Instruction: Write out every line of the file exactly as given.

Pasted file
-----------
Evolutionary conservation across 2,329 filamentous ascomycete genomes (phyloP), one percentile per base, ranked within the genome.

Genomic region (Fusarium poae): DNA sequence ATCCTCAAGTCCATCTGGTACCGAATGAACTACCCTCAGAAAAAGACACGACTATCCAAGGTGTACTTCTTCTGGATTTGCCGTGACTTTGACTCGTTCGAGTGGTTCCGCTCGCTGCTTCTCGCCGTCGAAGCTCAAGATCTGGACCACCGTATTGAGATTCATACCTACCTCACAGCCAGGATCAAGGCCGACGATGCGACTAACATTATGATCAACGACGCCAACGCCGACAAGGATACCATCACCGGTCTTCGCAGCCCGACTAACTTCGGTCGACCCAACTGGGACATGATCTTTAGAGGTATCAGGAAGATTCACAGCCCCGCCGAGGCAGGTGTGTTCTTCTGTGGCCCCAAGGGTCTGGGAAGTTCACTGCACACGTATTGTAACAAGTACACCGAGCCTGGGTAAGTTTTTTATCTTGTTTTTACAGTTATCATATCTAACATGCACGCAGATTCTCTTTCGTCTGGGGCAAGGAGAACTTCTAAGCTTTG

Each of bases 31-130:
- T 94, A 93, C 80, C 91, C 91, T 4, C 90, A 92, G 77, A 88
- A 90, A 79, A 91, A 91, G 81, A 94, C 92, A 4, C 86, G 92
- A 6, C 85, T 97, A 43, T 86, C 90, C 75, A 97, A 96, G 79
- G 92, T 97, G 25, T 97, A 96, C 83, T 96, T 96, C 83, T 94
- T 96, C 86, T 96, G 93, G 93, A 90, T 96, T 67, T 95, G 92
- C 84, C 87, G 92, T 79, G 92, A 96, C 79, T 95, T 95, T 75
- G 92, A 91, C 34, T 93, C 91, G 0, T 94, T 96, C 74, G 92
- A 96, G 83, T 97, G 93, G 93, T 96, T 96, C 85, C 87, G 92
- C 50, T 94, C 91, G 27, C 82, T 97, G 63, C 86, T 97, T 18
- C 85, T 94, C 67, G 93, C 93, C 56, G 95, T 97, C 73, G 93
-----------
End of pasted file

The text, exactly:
Evolutionary conservation across 2,329 filamentous ascomycete genomes (phyloP), one percentile per base, ranked within the genome.

Genomic region (Fusarium poae): DNA sequence ATCCTCAAGTCCATCTGGTACCGAATGAACTACCCTCAGAAAAAGACACGACTATCCAAGGTGTACTTCTTCTGGATTTGCCGTGACTTTGACTCGTTCGAGTGGTTCCGCTCGCTGCTTCTCGCCGTCGAAGCTCAAGATCTGGACCACCGTATTGAGATTCATACCTACCTCACAGCCAGGATCAAGGCCGACGATGCGACTAACATTATGATCAACGACGCCAACGCCGACAAGGATACCATCACCGGTCTTCGCAGCCCGACTAACTTCGGTCGACCCAACTGGGACATGATCTTTAGAGGTATCAGGAAGATTCACAGCCCCGCCGAGGCAGGTGTGTTCTTCTGTGGCCCCAAGGGTCTGGGAAGTTCACTGCACACGTATTGTAACAAGTACACCGAGCCTGGGTAAGTTTTTTATCTTGTTTTTACAGTTATCATATCTAACATGCACGCAGATTCTCTTTCGTCTGGGGCAAGGAGAACTTCTAAGCTTTG

Each of bases 31-130:
- T 94, A 93, C 80, C 91, C 91, T 4, C 90, A 92, G 77, A 88
- A 90, A 79, A 91, A 91, G 81, A 94, C 92, A 4, C 86, G 92
- A 6, C 85, T 97, A 43, T 86, C 90, C 75, A 97, A 96, G 79
- G 92, T 97, G 25, T 97, A 96, C 83, T 96, T 96, C 83, T 94
- T 96, C 86, T 96, G 93, G 93, A 90, T 96, T 67, T 95, G 92
- C 84, C 87, G 92, T 79, G 92, A 96, C 79, T 95, T 95, T 75
- G 92, A 91, C 34, T 93, C 91, G 0, T 94, T 96, C 74, G 92
- A 96, G 83, T 97, G 93, G 93, T 96, T 96, C 85, C 87, G 92
- C 50, T 94, C 91, G 27, C 82, T 97, G 63, C 86, T 97, T 18
- C 85, T 94, C 67, G 93, C 93, C 56, G 95, T 97, C 73, G 93